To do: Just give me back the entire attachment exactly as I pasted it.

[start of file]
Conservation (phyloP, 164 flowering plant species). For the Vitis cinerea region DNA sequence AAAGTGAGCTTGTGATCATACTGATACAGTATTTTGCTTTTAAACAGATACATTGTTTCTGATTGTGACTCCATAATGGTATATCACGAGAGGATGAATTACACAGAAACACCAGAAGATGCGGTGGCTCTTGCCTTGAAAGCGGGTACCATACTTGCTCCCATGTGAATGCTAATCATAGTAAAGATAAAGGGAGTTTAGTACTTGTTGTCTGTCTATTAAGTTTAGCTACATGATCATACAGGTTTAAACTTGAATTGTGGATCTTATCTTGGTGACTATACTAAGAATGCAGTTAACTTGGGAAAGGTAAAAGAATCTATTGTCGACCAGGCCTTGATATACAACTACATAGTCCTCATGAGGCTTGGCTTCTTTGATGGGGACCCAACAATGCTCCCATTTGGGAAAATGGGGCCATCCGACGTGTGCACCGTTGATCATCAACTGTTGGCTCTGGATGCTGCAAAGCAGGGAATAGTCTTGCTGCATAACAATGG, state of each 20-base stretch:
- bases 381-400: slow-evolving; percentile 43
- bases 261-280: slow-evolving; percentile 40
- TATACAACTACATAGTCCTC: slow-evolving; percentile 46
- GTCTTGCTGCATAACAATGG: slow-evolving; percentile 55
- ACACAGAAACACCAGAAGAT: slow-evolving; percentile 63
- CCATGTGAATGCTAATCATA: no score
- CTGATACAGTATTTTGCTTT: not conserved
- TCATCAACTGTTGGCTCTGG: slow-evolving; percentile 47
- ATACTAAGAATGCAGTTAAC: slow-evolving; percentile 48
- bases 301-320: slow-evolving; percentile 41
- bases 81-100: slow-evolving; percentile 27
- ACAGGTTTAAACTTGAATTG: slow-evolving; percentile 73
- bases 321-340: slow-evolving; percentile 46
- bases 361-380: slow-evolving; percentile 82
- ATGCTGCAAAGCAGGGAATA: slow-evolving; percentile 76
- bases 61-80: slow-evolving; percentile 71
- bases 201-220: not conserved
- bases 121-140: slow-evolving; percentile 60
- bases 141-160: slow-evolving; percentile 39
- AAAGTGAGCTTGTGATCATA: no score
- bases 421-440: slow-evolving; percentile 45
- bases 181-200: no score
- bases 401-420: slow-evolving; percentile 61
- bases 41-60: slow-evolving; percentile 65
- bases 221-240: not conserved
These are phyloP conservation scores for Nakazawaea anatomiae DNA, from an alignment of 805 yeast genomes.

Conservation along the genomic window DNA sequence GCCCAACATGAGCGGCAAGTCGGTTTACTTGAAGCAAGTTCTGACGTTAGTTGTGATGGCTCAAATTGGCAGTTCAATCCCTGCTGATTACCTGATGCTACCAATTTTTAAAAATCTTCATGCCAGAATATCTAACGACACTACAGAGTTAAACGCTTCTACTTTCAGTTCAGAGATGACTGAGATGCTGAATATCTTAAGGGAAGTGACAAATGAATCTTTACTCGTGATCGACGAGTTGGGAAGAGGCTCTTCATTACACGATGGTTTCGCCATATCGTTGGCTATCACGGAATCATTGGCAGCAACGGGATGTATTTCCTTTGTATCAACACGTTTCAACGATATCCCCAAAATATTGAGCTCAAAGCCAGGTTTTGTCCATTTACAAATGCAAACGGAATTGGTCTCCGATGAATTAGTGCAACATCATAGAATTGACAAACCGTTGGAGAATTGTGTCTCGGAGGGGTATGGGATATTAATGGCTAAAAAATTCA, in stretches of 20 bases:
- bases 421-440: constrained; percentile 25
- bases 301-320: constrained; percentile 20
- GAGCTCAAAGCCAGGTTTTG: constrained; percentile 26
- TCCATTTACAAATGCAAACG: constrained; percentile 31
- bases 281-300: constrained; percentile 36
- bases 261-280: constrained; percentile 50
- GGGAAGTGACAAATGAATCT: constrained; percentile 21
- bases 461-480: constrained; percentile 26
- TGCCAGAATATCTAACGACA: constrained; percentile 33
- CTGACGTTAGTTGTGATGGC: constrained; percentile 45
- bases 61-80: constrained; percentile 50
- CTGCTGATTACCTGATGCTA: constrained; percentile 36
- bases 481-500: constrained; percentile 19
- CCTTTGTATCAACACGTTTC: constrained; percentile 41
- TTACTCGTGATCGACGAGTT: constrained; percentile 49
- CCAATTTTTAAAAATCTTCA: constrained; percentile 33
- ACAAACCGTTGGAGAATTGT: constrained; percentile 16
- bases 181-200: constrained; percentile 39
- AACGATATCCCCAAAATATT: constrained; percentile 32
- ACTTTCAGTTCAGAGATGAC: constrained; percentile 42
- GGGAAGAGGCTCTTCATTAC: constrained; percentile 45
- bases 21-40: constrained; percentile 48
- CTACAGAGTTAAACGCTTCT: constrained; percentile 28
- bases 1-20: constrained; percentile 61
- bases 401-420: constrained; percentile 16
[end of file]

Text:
Conservation (phyloP, 164 flowering plant species). For the Vitis cinerea region DNA sequence AAAGTGAGCTTGTGATCATACTGATACAGTATTTTGCTTTTAAACAGATACATTGTTTCTGATTGTGACTCCATAATGGTATATCACGAGAGGATGAATTACACAGAAACACCAGAAGATGCGGTGGCTCTTGCCTTGAAAGCGGGTACCATACTTGCTCCCATGTGAATGCTAATCATAGTAAAGATAAAGGGAGTTTAGTACTTGTTGTCTGTCTATTAAGTTTAGCTACATGATCATACAGGTTTAAACTTGAATTGTGGATCTTATCTTGGTGACTATACTAAGAATGCAGTTAACTTGGGAAAGGTAAAAGAATCTATTGTCGACCAGGCCTTGATATACAACTACATAGTCCTCATGAGGCTTGGCTTCTTTGATGGGGACCCAACAATGCTCCCATTTGGGAAAATGGGGCCATCCGACGTGTGCACCGTTGATCATCAACTGTTGGCTCTGGATGCTGCAAAGCAGGGAATAGTCTTGCTGCATAACAATGG, state of each 20-base stretch:
- bases 381-400: slow-evolving; percentile 43
- bases 261-280: slow-evolving; percentile 40
- TATACAACTACATAGTCCTC: slow-evolving; percentile 46
- GTCTTGCTGCATAACAATGG: slow-evolving; percentile 55
- ACACAGAAACACCAGAAGAT: slow-evolving; percentile 63
- CCATGTGAATGCTAATCATA: no score
- CTGATACAGTATTTTGCTTT: not conserved
- TCATCAACTGTTGGCTCTGG: slow-evolving; percentile 47
- ATACTAAGAATGCAGTTAAC: slow-evolving; percentile 48
- bases 301-320: slow-evolving; percentile 41
- bases 81-100: slow-evolving; percentile 27
- ACAGGTTTAAACTTGAATTG: slow-evolving; percentile 73
- bases 321-340: slow-evolving; percentile 46
- bases 361-380: slow-evolving; percentile 82
- ATGCTGCAAAGCAGGGAATA: slow-evolving; percentile 76
- bases 61-80: slow-evolving; percentile 71
- bases 201-220: not conserved
- bases 121-140: slow-evolving; percentile 60
- bases 141-160: slow-evolving; percentile 39
- AAAGTGAGCTTGTGATCATA: no score
- bases 421-440: slow-evolving; percentile 45
- bases 181-200: no score
- bases 401-420: slow-evolving; percentile 61
- bases 41-60: slow-evolving; percentile 65
- bases 221-240: not conserved
These are phyloP conservation scores for Nakazawaea anatomiae DNA, from an alignment of 805 yeast genomes.

Conservation along the genomic window DNA sequence GCCCAACATGAGCGGCAAGTCGGTTTACTTGAAGCAAGTTCTGACGTTAGTTGTGATGGCTCAAATTGGCAGTTCAATCCCTGCTGATTACCTGATGCTACCAATTTTTAAAAATCTTCATGCCAGAATATCTAACGACACTACAGAGTTAAACGCTTCTACTTTCAGTTCAGAGATGACTGAGATGCTGAATATCTTAAGGGAAGTGACAAATGAATCTTTACTCGTGATCGACGAGTTGGGAAGAGGCTCTTCATTACACGATGGTTTCGCCATATCGTTGGCTATCACGGAATCATTGGCAGCAACGGGATGTATTTCCTTTGTATCAACACGTTTCAACGATATCCCCAAAATATTGAGCTCAAAGCCAGGTTTTGTCCATTTACAAATGCAAACGGAATTGGTCTCCGATGAATTAGTGCAACATCATAGAATTGACAAACCGTTGGAGAATTGTGTCTCGGAGGGGTATGGGATATTAATGGCTAAAAAATTCA, in stretches of 20 bases:
- bases 421-440: constrained; percentile 25
- bases 301-320: constrained; percentile 20
- GAGCTCAAAGCCAGGTTTTG: constrained; percentile 26
- TCCATTTACAAATGCAAACG: constrained; percentile 31
- bases 281-300: constrained; percentile 36
- bases 261-280: constrained; percentile 50
- GGGAAGTGACAAATGAATCT: constrained; percentile 21
- bases 461-480: constrained; percentile 26
- TGCCAGAATATCTAACGACA: constrained; percentile 33
- CTGACGTTAGTTGTGATGGC: constrained; percentile 45
- bases 61-80: constrained; percentile 50
- CTGCTGATTACCTGATGCTA: constrained; percentile 36
- bases 481-500: constrained; percentile 19
- CCTTTGTATCAACACGTTTC: constrained; percentile 41
- TTACTCGTGATCGACGAGTT: constrained; percentile 49
- CCAATTTTTAAAAATCTTCA: constrained; percentile 33
- ACAAACCGTTGGAGAATTGT: constrained; percentile 16
- bases 181-200: constrained; percentile 39
- AACGATATCCCCAAAATATT: constrained; percentile 32
- ACTTTCAGTTCAGAGATGAC: constrained; percentile 42
- GGGAAGAGGCTCTTCATTAC: constrained; percentile 45
- bases 21-40: constrained; percentile 48
- CTACAGAGTTAAACGCTTCT: constrained; percentile 28
- bases 1-20: constrained; percentile 61
- bases 401-420: constrained; percentile 16